I left South Korea and moved back to Vancouver last month.
Just before my glorious return to the west I embarked on a marathon 31-hour trip (anything for cheap airfare), flying with what I can only hope is the worst airline I will ever have to experience.
An array of complaints:
- Tiny chairs. I was stuck in the middle seat for both flights; I assume I must have done something to incur the wrath of the airline check-in attendant.
- The timeless airline question “chicken or beef?” was made erroneous as the planes ran out of chicken during both flights. The beef tasted like mold and the stewardess forgot to give me my bun because she was too busy arguing with the lady next to me about the lack of chicken.
- The first plane’s entertainment system was a throwback to 90s travel, with screens that made a loud whirring noise as they rotated down from the ceiling. The movies shown back-to-back were a Kung Fu flick with hilariously bad English subtitles, followed by a British rom-com about fish starring Emily Blunt and Ewan McGregor (the fish had the most chemistry).
- The next plane had modern TV screens on the back of each seat, but the microphone jack had been ripped out of my seat, so there was no audio. The subtitles, obviously, were in Chinese. The airline made up for this by intermittently blasting the movie’s audio over the PA for 30 seconds or so every 5 minutes… for the entire duration of the movie.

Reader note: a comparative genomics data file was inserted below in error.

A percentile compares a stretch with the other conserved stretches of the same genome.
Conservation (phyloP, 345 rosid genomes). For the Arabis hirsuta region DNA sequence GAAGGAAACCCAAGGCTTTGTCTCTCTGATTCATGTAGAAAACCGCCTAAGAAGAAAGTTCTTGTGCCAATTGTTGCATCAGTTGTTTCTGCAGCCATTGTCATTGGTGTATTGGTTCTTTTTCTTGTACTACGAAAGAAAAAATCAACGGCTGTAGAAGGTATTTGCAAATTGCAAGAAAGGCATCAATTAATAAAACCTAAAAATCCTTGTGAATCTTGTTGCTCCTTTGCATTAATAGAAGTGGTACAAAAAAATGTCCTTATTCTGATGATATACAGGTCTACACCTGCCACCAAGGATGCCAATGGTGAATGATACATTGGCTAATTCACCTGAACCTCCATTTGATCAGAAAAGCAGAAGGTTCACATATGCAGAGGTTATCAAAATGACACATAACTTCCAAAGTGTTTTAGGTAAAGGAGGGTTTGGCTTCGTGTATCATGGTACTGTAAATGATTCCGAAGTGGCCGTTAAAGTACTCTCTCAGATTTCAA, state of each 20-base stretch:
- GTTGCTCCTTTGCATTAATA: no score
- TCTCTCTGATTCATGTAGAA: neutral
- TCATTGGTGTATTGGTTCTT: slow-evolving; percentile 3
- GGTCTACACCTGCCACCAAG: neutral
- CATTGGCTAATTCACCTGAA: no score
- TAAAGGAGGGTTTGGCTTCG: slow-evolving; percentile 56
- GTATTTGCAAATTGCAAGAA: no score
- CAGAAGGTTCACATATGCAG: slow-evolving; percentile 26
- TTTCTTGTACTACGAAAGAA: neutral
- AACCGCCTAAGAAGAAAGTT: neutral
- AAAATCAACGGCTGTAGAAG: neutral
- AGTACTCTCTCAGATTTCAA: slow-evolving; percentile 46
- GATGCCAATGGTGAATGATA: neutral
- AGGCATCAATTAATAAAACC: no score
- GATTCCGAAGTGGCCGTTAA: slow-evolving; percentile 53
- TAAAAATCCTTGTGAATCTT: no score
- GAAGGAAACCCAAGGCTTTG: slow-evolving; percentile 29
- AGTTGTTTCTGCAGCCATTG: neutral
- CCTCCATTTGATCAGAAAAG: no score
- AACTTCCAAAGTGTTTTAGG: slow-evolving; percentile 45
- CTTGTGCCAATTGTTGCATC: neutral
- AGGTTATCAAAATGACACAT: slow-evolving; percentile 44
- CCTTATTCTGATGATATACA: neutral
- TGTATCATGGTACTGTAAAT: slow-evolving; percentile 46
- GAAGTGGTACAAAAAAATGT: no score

About an hour into the scattered remnants of The Avengers, a glass and a half of wine, and an unhealthy side of self-pity, I got to thinking about an exhibit I saw in the Australian National Maritime Museum on immigration in the 19th and early 20th centuries. Back then, people wanting to travel would spend their savings on long, epic, life-endangering tickets of passage across the world and into the great unknown.
This is exactly what my grandfather did in the 1920s when he immigrated to rural western Canada as a young man (although, by then the passage was not quite life-endangering as much as it was arduous and life-altering). When he boarded the ship that would take him across the Pacific, his mother gave him a Bible as a farewell gift, both of them knowing it was the last gift they’d exchange in person as it would likely be the last time they would ever see each other. For third-class immigrants back then, transcontinental travel was often a permanent, one-way journey into the unknown.
As Thor’s booming voice suddenly crackled over the plane’s PA system, I thought about this.
We are lucky. We traverse continents in mere hours. We can “stopover” in any myriad array of cultures and locales on the way to and from home, always unquestioningly assuming the ease with which we will be able to do so. If we want to visit a city or country on the opposite side of the planet — even live or work there for one or several years — we can do it.
We think we are giving up our previous lives, everything we have known and understood, but this is untrue. We span continents as if we are walking our fingers across a map on a table. We have the incredible ability, the wonderful privilege, of being able to go back whenever we want.
I may not ever fly with China Southern Airlines again, but the miracle of travel in the modern world still manages to amaze me. I hope it always will.